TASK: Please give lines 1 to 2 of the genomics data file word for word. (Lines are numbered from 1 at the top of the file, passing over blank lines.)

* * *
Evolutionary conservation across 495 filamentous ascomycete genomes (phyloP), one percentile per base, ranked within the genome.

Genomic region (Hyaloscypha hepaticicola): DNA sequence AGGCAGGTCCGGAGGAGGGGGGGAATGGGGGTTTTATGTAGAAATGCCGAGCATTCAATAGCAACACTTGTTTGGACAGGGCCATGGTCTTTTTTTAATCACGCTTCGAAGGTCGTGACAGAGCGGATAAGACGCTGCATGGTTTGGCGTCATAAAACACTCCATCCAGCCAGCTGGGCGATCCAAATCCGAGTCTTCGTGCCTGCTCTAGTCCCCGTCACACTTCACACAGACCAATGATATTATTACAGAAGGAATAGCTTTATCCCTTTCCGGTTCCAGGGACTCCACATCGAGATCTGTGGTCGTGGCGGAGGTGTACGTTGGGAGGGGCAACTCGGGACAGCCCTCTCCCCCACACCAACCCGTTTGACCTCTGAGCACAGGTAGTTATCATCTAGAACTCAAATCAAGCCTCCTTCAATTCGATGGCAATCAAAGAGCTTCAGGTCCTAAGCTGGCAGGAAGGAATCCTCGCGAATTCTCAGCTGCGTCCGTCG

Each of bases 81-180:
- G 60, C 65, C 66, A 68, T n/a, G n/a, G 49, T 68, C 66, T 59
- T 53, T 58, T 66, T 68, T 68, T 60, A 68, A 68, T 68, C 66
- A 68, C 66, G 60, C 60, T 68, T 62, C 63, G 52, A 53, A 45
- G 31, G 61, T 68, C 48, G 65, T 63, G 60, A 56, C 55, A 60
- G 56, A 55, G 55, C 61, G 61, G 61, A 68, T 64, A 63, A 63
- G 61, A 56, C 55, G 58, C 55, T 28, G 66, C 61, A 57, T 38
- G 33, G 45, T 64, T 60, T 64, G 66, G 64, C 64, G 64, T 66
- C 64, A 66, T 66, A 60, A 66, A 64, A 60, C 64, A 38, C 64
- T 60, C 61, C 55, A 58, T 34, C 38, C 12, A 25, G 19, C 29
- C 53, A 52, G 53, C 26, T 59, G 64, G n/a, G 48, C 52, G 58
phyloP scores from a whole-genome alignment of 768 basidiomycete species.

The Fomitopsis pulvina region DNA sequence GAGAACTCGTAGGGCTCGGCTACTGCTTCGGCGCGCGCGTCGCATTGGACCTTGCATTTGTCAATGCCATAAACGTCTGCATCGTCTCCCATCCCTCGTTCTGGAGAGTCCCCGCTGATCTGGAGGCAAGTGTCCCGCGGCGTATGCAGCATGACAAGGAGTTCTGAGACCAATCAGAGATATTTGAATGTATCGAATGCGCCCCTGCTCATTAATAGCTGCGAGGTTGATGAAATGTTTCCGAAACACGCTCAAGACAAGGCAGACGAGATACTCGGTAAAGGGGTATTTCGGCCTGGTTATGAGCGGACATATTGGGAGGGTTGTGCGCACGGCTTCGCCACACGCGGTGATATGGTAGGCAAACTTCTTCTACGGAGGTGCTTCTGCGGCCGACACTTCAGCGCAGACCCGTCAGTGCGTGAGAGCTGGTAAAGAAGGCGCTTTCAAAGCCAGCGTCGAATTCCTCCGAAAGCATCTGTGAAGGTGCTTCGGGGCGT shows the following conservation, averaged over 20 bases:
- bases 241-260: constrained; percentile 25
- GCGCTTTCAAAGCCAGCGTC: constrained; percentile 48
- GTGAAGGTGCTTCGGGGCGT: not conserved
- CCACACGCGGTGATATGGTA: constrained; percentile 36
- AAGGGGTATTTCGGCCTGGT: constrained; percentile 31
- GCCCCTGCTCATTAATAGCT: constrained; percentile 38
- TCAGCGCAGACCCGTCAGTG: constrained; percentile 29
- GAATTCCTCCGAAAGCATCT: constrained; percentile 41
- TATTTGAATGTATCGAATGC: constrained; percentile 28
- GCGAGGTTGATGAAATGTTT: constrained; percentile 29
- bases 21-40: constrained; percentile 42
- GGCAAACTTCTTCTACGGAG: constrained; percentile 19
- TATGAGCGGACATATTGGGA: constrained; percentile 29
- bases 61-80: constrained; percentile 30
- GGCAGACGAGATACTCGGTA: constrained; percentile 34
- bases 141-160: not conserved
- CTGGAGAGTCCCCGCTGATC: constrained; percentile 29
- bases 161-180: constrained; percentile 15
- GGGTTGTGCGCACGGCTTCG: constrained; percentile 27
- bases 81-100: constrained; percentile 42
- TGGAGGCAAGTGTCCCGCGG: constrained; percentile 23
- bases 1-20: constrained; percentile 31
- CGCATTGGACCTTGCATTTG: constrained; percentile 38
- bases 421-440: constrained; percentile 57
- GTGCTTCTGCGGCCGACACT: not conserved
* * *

Evolutionary conservation across 495 filamentous ascomycete genomes (phyloP), one percentile per base, ranked within the genome.

Genomic region (Hyaloscypha hepaticicola): DNA sequence AGGCAGGTCCGGAGGAGGGGGGGAATGGGGGTTTTATGTAGAAATGCCGAGCATTCAATAGCAACACTTGTTTGGACAGGGCCATGGTCTTTTTTTAATCACGCTTCGAAGGTCGTGACAGAGCGGATAAGACGCTGCATGGTTTGGCGTCATAAAACACTCCATCCAGCCAGCTGGGCGATCCAAATCCGAGTCTTCGTGCCTGCTCTAGTCCCCGTCACACTTCACACAGACCAATGATATTATTACAGAAGGAATAGCTTTATCCCTTTCCGGTTCCAGGGACTCCACATCGAGATCTGTGGTCGTGGCGGAGGTGTACGTTGGGAGGGGCAACTCGGGACAGCCCTCTCCCCCACACCAACCCGTTTGACCTCTGAGCACAGGTAGTTATCATCTAGAACTCAAATCAAGCCTCCTTCAATTCGATGGCAATCAAAGAGCTTCAGGTCCTAAGCTGGCAGGAAGGAATCCTCGCGAATTCTCAGCTGCGTCCGTCG